|Lowest Recommended Age:||High School|
|MPAA Rating:||Rated R for violence, language and some sexuality.|
|Movie Release Date:||2007|
There’s a chance, but a very slight chance that 20 years from now this could be one of those films whose pulpiness overcomes its dopiness. But I doubt it.
Oh, it is fun to see Wanda de Jesus get all Pam Grier and shoot off two big guns at once after making a peanut butter and jelly sandwich for her son. But the big dumb story and the big dumb dialogue keep getting in the way.
It begins in 1985, when drug dealer-but-nice-guy Wilson De Leon (Manny Perez) is killed on the same night his son, Wilson Jr., is born.
Fast forward to the present day. Wilson Junior (now played by the always-appealing Rick Gonzalez) is a student at genteel Danbury College. He lives with his mother (de Jesus as the older Millie) and little brother Randy (Antonio Ortiz) in a luxurious home in the suburbs of Connecticut. But everything changes when Millie runs into a friend from the old days. She knows this means that the men who killed her husband will be coming after her and her sons. She takes Wilson down into the cellar and opens up the safe. Inside are enough guns to arm a militia. “It’s called weight,” she explains.
But that is about all she explains. When he refuses to go on the run with Millie and Randy, she leaves him a gun and tells him to protect himself. Soon he is practicing his shooting face and taking aim at some tin cans. And soon after that he is taking aim at some assassins who come to his house, where he is staying with his girlfriend Ana (Dania Ramirez).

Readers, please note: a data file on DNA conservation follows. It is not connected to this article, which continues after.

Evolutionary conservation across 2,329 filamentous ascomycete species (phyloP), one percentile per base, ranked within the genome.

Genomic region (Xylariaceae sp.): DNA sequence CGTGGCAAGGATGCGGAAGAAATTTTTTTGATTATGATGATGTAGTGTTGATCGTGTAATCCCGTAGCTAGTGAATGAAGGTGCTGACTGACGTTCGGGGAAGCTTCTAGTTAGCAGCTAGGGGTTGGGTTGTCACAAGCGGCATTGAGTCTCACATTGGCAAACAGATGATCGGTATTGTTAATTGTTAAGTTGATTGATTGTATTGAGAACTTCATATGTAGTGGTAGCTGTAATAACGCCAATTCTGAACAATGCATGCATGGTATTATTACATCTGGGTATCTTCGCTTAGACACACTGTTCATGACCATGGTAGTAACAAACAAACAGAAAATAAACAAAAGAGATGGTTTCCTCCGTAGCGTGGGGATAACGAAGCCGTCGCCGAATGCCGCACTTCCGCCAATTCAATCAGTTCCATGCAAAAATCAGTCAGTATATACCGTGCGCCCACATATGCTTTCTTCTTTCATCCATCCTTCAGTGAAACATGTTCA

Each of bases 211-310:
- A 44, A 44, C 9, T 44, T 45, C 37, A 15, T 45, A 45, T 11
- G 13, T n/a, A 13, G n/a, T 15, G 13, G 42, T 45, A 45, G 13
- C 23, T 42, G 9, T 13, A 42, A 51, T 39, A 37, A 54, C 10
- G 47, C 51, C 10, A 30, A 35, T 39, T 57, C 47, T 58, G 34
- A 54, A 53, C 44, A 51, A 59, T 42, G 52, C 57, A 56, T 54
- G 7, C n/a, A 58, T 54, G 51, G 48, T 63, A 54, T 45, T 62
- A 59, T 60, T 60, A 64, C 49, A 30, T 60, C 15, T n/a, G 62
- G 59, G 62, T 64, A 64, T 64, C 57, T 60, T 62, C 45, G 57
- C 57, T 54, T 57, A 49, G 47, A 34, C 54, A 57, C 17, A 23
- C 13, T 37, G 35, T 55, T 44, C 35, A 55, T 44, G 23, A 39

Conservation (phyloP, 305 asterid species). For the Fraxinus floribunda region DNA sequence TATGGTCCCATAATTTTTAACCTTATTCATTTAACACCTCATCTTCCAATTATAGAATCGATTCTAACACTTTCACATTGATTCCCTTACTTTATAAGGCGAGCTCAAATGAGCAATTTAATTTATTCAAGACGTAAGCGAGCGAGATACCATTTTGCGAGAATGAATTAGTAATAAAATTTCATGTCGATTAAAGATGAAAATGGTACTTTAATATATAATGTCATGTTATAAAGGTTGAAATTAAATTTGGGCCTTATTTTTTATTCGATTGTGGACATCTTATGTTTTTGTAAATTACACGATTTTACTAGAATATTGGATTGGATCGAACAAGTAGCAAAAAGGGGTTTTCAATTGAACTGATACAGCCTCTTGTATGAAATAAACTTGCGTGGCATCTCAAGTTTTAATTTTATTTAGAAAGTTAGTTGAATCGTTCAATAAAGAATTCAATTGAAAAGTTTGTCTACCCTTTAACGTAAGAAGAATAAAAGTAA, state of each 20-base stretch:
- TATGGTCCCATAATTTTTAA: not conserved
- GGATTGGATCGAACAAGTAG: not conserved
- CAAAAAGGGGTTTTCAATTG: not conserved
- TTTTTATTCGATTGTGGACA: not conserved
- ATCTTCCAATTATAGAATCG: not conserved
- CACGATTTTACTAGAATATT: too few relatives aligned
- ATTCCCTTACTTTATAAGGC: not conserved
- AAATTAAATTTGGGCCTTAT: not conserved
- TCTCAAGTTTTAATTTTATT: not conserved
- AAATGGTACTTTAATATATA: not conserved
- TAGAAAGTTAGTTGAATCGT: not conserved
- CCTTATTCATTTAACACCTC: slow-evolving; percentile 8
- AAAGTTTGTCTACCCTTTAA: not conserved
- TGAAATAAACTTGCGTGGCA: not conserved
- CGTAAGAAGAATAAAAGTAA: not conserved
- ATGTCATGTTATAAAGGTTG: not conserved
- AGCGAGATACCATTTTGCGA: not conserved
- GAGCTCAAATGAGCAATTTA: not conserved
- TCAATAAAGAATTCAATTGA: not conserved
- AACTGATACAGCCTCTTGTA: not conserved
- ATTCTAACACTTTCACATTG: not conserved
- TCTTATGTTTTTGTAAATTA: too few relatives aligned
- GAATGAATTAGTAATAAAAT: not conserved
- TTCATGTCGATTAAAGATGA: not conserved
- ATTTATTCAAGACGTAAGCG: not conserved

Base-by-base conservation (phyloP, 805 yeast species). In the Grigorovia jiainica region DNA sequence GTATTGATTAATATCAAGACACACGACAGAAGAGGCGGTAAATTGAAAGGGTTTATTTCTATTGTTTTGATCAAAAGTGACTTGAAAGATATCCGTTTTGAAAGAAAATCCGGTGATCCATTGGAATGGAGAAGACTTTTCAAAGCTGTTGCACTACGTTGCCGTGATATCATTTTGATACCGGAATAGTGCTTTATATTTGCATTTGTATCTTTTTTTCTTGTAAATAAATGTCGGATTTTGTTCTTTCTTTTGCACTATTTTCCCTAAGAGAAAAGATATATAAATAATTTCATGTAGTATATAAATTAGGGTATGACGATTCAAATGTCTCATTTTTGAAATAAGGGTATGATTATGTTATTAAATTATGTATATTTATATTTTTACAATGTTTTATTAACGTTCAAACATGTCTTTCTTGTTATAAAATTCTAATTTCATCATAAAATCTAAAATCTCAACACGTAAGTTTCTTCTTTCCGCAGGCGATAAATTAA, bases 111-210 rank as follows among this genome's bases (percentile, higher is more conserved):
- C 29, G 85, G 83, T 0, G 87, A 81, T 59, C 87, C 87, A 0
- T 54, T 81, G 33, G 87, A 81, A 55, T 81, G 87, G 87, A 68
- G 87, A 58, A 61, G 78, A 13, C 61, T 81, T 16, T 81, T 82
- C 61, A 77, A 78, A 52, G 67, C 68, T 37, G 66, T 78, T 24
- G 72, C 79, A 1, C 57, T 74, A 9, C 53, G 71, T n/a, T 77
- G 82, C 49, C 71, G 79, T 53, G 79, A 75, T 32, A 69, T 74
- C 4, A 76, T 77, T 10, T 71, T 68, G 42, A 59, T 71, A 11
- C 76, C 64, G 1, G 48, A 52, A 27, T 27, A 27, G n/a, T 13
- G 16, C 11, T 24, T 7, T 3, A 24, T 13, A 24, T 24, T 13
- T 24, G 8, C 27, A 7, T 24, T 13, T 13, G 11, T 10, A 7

Her role in the story is to keep asking what is going on in a loud voice as the drug lord’s goons are tramping through the house shooting everything and call at inconvenient moments to tell Wilson she is worried. I’d be worried, too — Wilson and his mother return to the house when the bad guys are after them. Then, when they are after the bad guys, they stop for some retail therapy to pick up some bling. Millie’s explanation of her income (“You bought Microsoft?”) and justification for her late husband’s career choice (“everyone has stains”) is as silly as the rumble on the soundtrack that always seems to alert her to impending danger. A couple of developments near the end are intended to be plot twists, but there is so little to qualify here as plot that they are more like plot nudges. There isn’t much dialogue, either. At least a third of it seems to be various people saying “Wilson” when they speak to him, as though we need to be reminded who he is. And the other two-thirds is soapy tripe like, “Oh, God, I want this to end!”
Yeah. Me, too.
Parents should know that this is an intense and violent film with graphic images of shoot-outs, beatings, and torture. Characters are in peril and many are injured and killed and a character commits suicide. Characters are drug dealers and gangsters and some drink wine, champagne, and alcohol. They use strong language, including the n-word in song lyrics. The movie includes sexual references and brief explicit situations, dancers in skimpy clothes, and brief nudity.
Families who see this movie should talk about what Wilson and his mother told each other and did not tell each other.
Audiences who enjoy this movie will enjoy Pam Grier classics like Coffy.